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anyone ever felt like this ?

(48 Posts)
kellygreen Thu 10-Jan-13 18:24:33

is it possible to really love your dh but also hate him when both emotions are strong ? how do i kniow which is real ?

kellygreen Sun 13-Jan-13 20:01:41

sorry i disapeared ! when dh is around i dont get chance to go on here. he never sits still which means i cant either !
thank you for all your advice. i phoned womans aid and they were very kind but said pretty much what i thought. given the number of dc and dd health i should stay put and get him out. there is no way he'd go !
i am determined to get that book though and shall be visiting the library in the morning.
i dont underestimate what this is doing to the dc but lifes complicated and im not making excuses but he wont leave, ive asked ! sad

AgathaF Sat 12-Jan-13 17:42:47

kelly - are you near to a library? Could you use the computer facilities there to set up a confidential email address and just access it from there - as Leclerc said, a hotmail one, so that he doesn't know anything about it? Also, they may have some relevant books that you could read in the library and may be able to get the Bancroft book in for you - again you could read it in the library, rather than taking it home with you.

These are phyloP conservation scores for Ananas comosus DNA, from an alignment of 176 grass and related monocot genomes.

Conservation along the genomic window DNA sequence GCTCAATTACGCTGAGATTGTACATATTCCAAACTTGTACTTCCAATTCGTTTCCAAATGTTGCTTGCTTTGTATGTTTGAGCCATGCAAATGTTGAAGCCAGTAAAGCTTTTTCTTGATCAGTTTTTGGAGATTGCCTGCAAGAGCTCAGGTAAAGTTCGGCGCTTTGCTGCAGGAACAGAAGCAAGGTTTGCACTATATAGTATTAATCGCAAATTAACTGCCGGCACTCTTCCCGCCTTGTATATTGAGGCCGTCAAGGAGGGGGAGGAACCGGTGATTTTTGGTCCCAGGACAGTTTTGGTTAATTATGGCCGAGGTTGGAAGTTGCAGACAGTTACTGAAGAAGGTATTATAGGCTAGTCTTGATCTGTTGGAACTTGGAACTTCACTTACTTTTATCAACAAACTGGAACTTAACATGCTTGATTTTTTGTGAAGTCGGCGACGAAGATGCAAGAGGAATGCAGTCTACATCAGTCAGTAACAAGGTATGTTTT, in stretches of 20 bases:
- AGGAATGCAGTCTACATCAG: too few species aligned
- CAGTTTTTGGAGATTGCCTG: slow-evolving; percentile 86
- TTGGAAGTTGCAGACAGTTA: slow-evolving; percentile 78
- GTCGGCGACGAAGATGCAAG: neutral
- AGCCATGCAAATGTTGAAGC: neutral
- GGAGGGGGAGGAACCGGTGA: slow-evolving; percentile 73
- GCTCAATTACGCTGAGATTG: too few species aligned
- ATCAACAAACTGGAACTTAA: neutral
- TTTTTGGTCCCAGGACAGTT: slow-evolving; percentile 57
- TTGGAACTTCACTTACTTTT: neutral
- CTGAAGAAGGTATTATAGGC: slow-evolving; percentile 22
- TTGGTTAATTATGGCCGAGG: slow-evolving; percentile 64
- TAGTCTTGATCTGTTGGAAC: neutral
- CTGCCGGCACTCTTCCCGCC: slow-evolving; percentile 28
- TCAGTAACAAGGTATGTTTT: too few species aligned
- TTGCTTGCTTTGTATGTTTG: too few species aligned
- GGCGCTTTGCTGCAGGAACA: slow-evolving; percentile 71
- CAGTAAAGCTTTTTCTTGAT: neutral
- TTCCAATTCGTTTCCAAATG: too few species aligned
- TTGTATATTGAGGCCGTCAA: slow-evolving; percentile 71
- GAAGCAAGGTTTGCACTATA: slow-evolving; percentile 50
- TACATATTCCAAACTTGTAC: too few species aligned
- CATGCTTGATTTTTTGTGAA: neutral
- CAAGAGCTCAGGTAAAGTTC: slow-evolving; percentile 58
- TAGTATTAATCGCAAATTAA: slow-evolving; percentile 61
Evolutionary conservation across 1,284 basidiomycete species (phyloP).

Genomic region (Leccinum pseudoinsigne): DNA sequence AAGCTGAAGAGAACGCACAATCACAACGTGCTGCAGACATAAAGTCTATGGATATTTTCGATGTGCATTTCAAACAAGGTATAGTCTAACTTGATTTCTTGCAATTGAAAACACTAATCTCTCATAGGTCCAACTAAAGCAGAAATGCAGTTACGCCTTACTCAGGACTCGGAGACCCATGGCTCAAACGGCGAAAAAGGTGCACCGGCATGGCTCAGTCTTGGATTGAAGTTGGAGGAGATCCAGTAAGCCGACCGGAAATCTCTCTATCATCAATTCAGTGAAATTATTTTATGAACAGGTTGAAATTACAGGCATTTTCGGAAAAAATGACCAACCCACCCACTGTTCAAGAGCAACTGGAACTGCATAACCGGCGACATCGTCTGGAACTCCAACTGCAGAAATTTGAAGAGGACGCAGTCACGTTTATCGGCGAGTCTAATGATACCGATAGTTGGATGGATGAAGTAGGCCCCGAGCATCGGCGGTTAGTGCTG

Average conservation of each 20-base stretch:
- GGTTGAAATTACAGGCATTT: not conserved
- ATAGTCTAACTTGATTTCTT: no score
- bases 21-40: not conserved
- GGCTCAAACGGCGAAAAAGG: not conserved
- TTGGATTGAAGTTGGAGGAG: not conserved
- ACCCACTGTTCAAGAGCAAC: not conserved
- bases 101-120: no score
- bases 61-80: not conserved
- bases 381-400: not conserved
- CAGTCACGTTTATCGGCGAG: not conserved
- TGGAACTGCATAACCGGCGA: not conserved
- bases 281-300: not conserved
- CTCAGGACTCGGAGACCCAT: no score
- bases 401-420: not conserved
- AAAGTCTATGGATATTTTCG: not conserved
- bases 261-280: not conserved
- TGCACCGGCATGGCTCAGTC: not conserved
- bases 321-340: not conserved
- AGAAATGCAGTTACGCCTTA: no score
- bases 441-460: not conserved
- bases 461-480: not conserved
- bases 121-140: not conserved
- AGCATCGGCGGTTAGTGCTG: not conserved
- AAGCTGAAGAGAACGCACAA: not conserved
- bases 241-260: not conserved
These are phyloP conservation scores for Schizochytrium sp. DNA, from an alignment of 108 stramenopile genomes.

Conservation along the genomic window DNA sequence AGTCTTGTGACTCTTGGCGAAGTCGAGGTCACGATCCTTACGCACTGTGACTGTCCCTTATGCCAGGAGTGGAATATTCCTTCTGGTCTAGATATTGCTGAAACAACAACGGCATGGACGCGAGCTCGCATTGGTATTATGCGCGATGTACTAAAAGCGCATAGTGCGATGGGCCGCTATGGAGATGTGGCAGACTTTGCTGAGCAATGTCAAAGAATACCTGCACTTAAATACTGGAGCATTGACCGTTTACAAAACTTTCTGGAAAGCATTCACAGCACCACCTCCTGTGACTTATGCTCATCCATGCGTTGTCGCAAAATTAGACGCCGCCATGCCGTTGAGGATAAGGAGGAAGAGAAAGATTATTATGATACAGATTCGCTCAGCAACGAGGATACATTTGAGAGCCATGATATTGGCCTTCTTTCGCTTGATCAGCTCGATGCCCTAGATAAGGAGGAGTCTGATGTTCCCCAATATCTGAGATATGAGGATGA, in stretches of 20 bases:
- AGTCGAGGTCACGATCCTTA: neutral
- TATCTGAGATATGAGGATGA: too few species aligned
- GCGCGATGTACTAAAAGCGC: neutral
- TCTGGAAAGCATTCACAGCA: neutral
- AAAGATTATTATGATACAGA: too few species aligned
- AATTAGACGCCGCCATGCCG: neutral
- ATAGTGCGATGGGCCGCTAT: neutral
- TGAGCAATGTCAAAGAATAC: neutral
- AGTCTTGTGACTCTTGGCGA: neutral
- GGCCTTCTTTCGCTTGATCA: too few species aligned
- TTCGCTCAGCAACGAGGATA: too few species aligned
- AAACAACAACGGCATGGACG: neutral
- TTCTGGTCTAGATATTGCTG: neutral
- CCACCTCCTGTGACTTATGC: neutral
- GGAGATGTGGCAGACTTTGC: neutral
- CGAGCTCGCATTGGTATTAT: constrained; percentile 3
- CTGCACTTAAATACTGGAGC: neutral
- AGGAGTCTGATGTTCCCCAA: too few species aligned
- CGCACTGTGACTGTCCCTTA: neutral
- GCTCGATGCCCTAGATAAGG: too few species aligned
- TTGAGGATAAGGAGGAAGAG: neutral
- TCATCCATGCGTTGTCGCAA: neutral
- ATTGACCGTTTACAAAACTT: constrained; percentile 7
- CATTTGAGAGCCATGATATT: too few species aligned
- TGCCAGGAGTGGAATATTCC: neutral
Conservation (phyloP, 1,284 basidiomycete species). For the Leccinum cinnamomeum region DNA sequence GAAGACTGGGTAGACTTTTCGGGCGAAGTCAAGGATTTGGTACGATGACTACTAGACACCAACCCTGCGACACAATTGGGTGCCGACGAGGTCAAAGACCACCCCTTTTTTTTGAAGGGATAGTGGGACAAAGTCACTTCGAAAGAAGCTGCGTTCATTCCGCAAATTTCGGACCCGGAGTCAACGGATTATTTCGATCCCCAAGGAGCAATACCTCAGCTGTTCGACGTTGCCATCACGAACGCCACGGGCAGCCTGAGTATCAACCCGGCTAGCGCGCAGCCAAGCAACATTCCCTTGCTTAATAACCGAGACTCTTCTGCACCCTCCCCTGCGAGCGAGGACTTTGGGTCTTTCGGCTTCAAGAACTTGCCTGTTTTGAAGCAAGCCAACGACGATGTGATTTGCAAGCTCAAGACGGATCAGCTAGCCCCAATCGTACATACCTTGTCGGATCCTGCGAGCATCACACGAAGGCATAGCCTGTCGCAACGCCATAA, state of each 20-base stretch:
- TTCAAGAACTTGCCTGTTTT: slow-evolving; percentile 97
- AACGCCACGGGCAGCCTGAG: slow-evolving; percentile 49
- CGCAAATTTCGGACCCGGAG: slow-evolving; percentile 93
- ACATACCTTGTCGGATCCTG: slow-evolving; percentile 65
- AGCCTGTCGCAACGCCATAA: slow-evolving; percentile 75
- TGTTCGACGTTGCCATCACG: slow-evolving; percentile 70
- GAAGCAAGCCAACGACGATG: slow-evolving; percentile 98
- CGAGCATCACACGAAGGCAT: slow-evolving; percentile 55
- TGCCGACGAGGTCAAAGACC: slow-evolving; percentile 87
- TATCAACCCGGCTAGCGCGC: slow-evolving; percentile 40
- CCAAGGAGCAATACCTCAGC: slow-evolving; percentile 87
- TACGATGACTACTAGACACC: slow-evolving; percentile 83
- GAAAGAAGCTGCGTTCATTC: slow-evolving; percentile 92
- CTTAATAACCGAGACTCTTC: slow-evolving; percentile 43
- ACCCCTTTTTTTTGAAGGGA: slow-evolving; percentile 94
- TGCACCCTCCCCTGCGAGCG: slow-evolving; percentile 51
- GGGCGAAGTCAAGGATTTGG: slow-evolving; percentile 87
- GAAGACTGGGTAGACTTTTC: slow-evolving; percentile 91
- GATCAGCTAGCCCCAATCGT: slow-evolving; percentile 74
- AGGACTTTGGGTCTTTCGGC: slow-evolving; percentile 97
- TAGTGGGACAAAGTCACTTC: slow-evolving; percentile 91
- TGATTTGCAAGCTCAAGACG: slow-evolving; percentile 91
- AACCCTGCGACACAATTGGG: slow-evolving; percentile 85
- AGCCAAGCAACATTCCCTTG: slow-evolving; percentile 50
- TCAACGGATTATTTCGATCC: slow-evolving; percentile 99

Please consider contacting WA for some advice and support. They won't put pressure on you to leave, but they are very experienced with supporting women in your situation.

springyhope Sat 12-Jan-13 01:54:00

I don't quite understand how you couldn't leave, as you're doing all the childcare on your own anyway - he's at work all the time.

What you describe sounds so frightening - you are completely controlled by him sad . You use words like 'allowed' and 'permission' sad sad . Please try to get along to the Freedom Programme . I've linked you to the page where you can search for a course near you. A lot of courses offer childcare - or just contact the course leaders who will find ways to support you.

Please keep posting. Many of us have been in your position and have got out, even though we couldn't possibly believe we could.

BertieBotts Fri 11-Jan-13 22:50:14

Sorry to hear about your DD sad I know what you mean about the loneliness of a lonely marriage - I wasn't even married to XP but it is so isolating.

Well in any case, you're not alone now.

TisILeclerc Fri 11-Jan-13 21:40:53

Message withdrawn at poster's request.

SkaffenAmtiskaw Fri 11-Jan-13 21:40:08